Latin American Social History, 7.5 credits

About the education

The course focuses on how different strategically important social groups have been developed and inserted into Latin American society, such as the military, the Church, the landed elite, the business community, women, labour and peasants etc. It analyses the constellation and stratification of social forces at different historical junctures as well as historically changing power relations within these groups. The course puts emphasis on the formation of modern Latin American society since the 1930s onwards. In relation to this, it re-introduces and discusses concepts and phenomena such corporatism, positivism, clientelism, and populism.

Subject: Latin America Studies

Latin America is changing. New movements and ideas are gaining ground; patterns of trade are altered; poverty decreases. While the continent seeks a place in today’s globalized world, political and economic developments offer opportunities for previously marginalized groups to demand acceptance and rights. Progress notwithstanding, several of the countries on the continent continue to be marked by the inequality and instability that has plagued their pasts.

The interaction between past, present and current tendencies is at the centre of Latin American Studies. It is a multidisciplinary subject, whose methods and theories are primarily derived from the social sciences. Apart from the general study of the continent, students are given the opportunity to concentrate on specific themes and sub-regions. At advanced levels, the question of how the study of social sciences and the humanities can be enriched by examples and insights from Latin America is addressed.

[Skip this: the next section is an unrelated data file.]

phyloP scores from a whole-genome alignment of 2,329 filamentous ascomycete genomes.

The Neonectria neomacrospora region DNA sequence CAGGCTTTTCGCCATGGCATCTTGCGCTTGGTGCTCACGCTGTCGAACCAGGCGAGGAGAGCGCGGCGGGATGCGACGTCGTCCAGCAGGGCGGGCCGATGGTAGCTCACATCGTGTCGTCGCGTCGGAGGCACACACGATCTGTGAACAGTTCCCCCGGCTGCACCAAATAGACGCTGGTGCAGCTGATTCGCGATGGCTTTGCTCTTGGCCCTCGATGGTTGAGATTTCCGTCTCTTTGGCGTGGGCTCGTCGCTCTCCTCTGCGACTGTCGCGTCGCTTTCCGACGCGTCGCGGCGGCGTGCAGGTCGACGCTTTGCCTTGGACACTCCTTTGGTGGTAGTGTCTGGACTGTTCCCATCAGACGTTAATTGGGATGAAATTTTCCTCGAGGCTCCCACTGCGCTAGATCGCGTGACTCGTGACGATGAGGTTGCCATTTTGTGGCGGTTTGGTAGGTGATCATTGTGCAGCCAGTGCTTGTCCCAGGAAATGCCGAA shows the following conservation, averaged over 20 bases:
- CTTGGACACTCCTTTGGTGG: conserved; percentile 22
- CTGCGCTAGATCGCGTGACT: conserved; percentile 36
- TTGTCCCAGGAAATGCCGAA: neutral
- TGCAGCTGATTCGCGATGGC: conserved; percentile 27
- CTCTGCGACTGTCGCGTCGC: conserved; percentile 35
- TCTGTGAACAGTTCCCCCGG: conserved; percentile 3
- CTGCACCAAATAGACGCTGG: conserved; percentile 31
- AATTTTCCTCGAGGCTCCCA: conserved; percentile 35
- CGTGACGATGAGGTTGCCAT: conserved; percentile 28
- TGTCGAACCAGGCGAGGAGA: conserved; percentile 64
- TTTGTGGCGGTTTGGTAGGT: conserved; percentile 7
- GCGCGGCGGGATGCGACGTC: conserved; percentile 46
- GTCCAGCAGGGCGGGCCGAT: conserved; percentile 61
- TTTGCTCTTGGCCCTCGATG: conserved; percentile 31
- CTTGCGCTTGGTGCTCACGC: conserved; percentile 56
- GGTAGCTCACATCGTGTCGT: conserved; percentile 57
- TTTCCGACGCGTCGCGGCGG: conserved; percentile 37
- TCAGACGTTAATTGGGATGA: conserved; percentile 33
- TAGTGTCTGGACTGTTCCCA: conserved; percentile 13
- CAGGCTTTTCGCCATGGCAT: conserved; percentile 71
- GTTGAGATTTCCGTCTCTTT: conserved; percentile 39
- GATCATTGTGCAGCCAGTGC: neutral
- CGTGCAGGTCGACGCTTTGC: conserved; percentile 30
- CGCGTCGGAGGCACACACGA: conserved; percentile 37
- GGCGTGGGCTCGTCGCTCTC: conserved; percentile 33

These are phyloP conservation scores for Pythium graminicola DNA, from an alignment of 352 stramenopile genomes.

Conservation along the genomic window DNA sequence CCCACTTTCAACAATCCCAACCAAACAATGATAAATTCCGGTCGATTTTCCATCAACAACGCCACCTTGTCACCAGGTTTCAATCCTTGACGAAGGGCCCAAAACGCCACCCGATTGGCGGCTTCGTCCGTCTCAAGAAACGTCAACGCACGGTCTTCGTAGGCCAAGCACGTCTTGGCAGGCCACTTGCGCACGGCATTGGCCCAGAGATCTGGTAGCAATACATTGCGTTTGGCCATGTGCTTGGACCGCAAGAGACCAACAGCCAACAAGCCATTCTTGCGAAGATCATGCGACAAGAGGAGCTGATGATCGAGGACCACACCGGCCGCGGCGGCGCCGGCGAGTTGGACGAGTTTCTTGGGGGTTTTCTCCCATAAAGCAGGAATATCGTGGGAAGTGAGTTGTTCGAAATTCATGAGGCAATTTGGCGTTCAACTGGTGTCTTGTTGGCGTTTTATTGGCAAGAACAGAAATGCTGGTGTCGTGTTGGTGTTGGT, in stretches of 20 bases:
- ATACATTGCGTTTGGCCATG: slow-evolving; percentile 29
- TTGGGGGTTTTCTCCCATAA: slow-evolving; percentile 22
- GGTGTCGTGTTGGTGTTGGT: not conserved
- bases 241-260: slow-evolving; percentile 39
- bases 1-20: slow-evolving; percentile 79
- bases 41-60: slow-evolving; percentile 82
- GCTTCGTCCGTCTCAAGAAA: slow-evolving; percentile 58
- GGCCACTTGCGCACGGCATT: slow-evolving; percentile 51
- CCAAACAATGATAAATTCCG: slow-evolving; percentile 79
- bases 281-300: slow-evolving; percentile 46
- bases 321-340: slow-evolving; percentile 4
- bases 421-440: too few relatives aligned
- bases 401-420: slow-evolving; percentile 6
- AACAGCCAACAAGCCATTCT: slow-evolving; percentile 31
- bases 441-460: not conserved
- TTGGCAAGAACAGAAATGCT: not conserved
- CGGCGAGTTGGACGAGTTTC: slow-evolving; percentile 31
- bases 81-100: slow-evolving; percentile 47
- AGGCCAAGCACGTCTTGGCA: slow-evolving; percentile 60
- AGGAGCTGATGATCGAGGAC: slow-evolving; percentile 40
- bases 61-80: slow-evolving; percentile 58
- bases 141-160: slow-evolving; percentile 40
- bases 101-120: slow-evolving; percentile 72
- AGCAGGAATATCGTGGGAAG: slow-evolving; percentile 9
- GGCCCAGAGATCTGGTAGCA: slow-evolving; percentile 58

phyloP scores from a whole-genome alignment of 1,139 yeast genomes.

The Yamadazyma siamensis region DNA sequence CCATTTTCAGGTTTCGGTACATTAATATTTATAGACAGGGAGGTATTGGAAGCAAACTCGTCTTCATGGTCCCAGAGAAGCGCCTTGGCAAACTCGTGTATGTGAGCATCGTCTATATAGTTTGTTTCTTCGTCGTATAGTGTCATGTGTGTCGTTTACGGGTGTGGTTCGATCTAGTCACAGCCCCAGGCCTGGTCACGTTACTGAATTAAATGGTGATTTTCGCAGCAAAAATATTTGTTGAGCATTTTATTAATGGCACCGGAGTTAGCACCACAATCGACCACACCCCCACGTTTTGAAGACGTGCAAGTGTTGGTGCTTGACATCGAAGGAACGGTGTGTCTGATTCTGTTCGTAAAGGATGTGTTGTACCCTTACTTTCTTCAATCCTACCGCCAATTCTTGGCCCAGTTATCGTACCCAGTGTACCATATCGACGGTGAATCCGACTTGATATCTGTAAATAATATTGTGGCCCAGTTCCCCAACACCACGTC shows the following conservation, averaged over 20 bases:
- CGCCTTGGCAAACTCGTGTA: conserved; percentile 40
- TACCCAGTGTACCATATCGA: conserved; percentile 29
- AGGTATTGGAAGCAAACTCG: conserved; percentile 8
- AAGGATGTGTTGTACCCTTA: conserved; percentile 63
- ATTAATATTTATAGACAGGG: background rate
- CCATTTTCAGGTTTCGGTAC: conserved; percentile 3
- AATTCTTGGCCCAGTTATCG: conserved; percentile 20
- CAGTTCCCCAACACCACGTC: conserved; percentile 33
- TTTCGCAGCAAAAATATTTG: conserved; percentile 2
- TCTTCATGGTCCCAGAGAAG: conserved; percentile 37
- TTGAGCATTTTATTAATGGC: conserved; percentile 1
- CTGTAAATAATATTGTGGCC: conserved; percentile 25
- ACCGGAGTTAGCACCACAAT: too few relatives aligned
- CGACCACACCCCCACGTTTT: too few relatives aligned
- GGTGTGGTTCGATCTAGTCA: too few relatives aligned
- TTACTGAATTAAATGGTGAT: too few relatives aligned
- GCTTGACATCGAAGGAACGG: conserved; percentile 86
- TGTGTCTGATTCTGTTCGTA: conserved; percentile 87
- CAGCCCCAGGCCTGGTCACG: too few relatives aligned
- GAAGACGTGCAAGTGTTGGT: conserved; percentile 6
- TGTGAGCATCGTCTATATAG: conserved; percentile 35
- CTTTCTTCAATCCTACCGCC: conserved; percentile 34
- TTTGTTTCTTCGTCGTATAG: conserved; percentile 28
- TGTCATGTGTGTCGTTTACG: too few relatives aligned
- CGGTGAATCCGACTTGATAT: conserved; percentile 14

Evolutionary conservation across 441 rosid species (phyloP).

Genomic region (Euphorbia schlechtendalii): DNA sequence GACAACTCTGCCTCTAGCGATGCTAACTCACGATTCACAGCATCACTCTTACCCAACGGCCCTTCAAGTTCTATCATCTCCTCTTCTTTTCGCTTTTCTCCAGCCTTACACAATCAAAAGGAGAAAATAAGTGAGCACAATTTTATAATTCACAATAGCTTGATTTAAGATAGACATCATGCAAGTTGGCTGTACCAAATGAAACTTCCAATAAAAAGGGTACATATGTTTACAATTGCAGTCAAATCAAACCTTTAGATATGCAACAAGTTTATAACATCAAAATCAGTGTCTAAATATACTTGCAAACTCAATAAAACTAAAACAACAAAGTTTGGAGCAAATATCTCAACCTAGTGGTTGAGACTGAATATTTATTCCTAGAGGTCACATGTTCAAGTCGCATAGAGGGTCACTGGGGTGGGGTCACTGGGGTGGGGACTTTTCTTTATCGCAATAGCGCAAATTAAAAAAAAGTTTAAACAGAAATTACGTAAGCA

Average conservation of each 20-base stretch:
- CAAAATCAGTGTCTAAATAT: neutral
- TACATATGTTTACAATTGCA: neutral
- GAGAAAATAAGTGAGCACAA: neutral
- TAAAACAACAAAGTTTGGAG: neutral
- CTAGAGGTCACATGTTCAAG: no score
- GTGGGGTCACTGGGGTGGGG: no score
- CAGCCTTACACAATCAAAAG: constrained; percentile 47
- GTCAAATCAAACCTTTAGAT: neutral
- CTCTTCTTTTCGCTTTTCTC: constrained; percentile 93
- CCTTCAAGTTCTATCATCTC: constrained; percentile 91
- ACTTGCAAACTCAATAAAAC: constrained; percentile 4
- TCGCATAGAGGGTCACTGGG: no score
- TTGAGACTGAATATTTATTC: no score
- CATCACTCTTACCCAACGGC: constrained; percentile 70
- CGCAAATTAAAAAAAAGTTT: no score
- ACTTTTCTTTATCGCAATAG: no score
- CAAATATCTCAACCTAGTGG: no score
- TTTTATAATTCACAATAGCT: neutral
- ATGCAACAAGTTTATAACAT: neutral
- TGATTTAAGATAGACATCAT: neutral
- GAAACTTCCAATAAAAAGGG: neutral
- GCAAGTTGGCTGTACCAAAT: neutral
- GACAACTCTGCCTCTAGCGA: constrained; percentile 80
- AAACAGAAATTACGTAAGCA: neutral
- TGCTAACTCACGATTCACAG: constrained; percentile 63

The Institute of Latin American Studies is responsible for the courses. Research at the institute spans a multitude of subjects, such as economic integration, the interaction between gender-ethnicity-class, human rights, and social movements.

Area of interest: Human, Social and Political Sciences, and Law

Are you interested in human beings and society? How we function individually and together, what drives us, our learning processes, how rules and laws have been established, and how we interact with each other? If that is the case we have a lot to offer.

This area of interest covers anything from Pedagogy, Psychology and Gender Studies, to Statistics, Political Science, Law and many other subjects. Their common denominator is the relation between human beings and society, independent analytical thinking and often an international perspective.

Department responsible for education

Department of Romance Studies and Classics